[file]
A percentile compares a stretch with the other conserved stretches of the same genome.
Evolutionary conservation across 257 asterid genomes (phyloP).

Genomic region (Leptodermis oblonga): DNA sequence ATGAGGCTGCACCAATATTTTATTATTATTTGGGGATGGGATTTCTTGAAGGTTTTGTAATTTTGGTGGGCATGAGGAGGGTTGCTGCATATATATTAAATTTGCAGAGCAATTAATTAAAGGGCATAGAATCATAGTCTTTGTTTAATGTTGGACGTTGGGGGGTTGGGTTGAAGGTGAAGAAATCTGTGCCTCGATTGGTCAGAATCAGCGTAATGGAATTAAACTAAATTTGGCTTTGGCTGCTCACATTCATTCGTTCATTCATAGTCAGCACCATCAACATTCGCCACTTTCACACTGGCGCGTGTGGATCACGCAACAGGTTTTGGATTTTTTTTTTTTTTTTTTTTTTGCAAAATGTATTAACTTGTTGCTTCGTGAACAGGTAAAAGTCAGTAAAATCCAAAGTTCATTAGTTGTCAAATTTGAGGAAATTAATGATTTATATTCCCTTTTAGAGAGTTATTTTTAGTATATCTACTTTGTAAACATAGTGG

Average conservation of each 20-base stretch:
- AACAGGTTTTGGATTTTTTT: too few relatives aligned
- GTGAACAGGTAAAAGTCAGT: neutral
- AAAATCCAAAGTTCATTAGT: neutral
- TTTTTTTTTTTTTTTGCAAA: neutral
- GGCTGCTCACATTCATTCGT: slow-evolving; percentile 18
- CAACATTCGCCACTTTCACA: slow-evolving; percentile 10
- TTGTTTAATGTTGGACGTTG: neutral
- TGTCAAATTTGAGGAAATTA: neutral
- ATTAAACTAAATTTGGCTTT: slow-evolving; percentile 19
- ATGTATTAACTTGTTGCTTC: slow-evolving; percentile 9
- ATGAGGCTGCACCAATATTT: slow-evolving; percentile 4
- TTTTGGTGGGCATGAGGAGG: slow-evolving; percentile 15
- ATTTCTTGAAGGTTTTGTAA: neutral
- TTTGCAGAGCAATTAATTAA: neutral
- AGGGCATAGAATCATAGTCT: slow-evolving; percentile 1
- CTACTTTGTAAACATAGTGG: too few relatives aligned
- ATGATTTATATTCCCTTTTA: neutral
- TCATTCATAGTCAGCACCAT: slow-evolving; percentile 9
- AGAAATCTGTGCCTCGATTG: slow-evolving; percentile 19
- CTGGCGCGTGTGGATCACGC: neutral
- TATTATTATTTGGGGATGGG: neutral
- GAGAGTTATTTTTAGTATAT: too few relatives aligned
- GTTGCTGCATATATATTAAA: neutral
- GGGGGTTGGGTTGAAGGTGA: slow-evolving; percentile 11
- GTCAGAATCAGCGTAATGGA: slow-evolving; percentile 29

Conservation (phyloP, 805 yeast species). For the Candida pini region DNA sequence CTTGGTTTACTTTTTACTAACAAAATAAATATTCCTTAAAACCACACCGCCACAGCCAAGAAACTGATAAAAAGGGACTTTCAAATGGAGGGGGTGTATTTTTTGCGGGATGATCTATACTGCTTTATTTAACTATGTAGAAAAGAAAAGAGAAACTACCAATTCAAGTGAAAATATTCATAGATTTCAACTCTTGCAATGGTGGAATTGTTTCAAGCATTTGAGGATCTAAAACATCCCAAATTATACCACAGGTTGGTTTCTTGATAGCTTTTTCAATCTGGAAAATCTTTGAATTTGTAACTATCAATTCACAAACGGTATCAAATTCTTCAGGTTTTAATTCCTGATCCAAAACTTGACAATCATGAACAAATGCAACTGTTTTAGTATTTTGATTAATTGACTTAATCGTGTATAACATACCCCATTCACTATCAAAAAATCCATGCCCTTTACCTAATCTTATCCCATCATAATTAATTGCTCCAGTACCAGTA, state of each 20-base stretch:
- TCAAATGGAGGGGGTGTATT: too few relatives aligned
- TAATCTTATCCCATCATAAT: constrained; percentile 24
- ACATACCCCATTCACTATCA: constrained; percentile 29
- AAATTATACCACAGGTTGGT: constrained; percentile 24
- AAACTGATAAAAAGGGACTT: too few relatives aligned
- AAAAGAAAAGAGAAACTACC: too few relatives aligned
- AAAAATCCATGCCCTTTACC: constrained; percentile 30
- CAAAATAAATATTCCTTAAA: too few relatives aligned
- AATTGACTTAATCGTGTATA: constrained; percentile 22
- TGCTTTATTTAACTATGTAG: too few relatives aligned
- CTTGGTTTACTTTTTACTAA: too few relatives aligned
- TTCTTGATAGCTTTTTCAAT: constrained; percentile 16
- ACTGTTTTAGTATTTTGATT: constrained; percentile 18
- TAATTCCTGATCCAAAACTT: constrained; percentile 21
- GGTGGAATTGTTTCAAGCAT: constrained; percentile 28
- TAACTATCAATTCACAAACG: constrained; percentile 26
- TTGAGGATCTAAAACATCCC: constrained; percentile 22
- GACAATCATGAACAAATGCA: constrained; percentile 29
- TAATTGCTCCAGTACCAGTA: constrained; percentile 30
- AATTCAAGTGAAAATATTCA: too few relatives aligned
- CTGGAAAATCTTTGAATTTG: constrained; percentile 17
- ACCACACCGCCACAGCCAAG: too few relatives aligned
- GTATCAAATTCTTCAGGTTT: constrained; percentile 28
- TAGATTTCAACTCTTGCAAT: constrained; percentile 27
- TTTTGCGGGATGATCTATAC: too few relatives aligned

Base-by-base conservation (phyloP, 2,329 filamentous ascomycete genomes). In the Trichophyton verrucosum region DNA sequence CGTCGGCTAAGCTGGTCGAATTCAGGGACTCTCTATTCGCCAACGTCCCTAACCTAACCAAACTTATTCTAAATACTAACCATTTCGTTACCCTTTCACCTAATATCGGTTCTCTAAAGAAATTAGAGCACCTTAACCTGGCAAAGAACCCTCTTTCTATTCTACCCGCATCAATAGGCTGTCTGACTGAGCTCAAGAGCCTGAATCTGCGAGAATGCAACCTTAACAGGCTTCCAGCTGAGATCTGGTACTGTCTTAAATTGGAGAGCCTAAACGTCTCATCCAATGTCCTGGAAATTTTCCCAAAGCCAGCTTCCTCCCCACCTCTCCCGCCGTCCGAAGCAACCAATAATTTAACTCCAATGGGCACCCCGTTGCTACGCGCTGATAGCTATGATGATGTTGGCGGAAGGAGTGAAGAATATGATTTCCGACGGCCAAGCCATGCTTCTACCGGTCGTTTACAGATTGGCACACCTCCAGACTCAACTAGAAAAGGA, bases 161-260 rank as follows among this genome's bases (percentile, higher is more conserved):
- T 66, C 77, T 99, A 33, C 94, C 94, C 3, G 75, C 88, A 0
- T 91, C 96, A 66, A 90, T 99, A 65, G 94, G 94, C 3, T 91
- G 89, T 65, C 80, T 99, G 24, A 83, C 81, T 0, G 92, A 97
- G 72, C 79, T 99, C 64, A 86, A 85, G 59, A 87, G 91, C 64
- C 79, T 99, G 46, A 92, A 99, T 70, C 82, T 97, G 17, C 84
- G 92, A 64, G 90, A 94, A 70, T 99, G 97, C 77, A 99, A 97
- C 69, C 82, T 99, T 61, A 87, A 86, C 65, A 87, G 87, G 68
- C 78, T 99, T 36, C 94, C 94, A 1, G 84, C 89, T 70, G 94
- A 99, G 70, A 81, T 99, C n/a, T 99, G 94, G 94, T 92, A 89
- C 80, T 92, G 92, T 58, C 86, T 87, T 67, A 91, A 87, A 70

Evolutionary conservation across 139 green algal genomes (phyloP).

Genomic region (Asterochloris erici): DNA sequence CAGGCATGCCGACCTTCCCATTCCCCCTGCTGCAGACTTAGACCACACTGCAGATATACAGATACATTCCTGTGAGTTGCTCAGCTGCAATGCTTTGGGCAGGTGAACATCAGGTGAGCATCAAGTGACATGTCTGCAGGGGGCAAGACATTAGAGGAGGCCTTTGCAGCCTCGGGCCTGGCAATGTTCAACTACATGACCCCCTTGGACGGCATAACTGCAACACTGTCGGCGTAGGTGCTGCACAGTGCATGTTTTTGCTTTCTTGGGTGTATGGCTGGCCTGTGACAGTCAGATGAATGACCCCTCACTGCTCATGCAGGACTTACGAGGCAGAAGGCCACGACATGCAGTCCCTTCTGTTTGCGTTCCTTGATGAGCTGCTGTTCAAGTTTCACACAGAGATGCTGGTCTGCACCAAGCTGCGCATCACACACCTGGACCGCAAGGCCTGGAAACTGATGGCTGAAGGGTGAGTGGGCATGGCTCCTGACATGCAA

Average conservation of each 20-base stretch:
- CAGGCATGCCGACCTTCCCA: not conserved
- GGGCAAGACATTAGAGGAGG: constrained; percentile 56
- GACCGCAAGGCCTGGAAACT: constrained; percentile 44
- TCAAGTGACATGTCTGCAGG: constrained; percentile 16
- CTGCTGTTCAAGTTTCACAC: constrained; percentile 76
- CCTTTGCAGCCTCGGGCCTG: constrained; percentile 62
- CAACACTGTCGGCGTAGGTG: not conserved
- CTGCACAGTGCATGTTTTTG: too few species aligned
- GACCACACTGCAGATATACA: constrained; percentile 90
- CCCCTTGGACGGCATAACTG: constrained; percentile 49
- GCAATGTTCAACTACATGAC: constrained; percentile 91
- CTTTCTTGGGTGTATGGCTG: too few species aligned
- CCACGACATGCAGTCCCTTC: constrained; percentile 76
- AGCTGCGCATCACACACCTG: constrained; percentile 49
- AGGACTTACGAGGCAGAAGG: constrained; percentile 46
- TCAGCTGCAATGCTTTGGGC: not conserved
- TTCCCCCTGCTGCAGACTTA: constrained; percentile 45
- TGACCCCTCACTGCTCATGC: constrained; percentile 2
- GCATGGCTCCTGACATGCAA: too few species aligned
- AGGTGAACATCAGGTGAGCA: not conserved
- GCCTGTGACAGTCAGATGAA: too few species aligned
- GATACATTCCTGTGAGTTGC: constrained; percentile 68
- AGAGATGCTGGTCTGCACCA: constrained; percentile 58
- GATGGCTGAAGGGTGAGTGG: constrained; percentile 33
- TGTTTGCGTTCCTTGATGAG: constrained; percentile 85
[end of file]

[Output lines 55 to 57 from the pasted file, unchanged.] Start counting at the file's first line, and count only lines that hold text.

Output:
- TTTTGCGGGATGATCTATAC: too few relatives aligned

Base-by-base conservation (phyloP, 2,329 filamentous ascomycete genomes). In the Trichophyton verrucosum region DNA sequence CGTCGGCTAAGCTGGTCGAATTCAGGGACTCTCTATTCGCCAACGTCCCTAACCTAACCAAACTTATTCTAAATACTAACCATTTCGTTACCCTTTCACCTAATATCGGTTCTCTAAAGAAATTAGAGCACCTTAACCTGGCAAAGAACCCTCTTTCTATTCTACCCGCATCAATAGGCTGTCTGACTGAGCTCAAGAGCCTGAATCTGCGAGAATGCAACCTTAACAGGCTTCCAGCTGAGATCTGGTACTGTCTTAAATTGGAGAGCCTAAACGTCTCATCCAATGTCCTGGAAATTTTCCCAAAGCCAGCTTCCTCCCCACCTCTCCCGCCGTCCGAAGCAACCAATAATTTAACTCCAATGGGCACCCCGTTGCTACGCGCTGATAGCTATGATGATGTTGGCGGAAGGAGTGAAGAATATGATTTCCGACGGCCAAGCCATGCTTCTACCGGTCGTTTACAGATTGGCACACCTCCAGACTCAACTAGAAAAGGA, bases 161-260 rank as follows among this genome's bases (percentile, higher is more conserved):
- T 66, C 77, T 99, A 33, C 94, C 94, C 3, G 75, C 88, A 0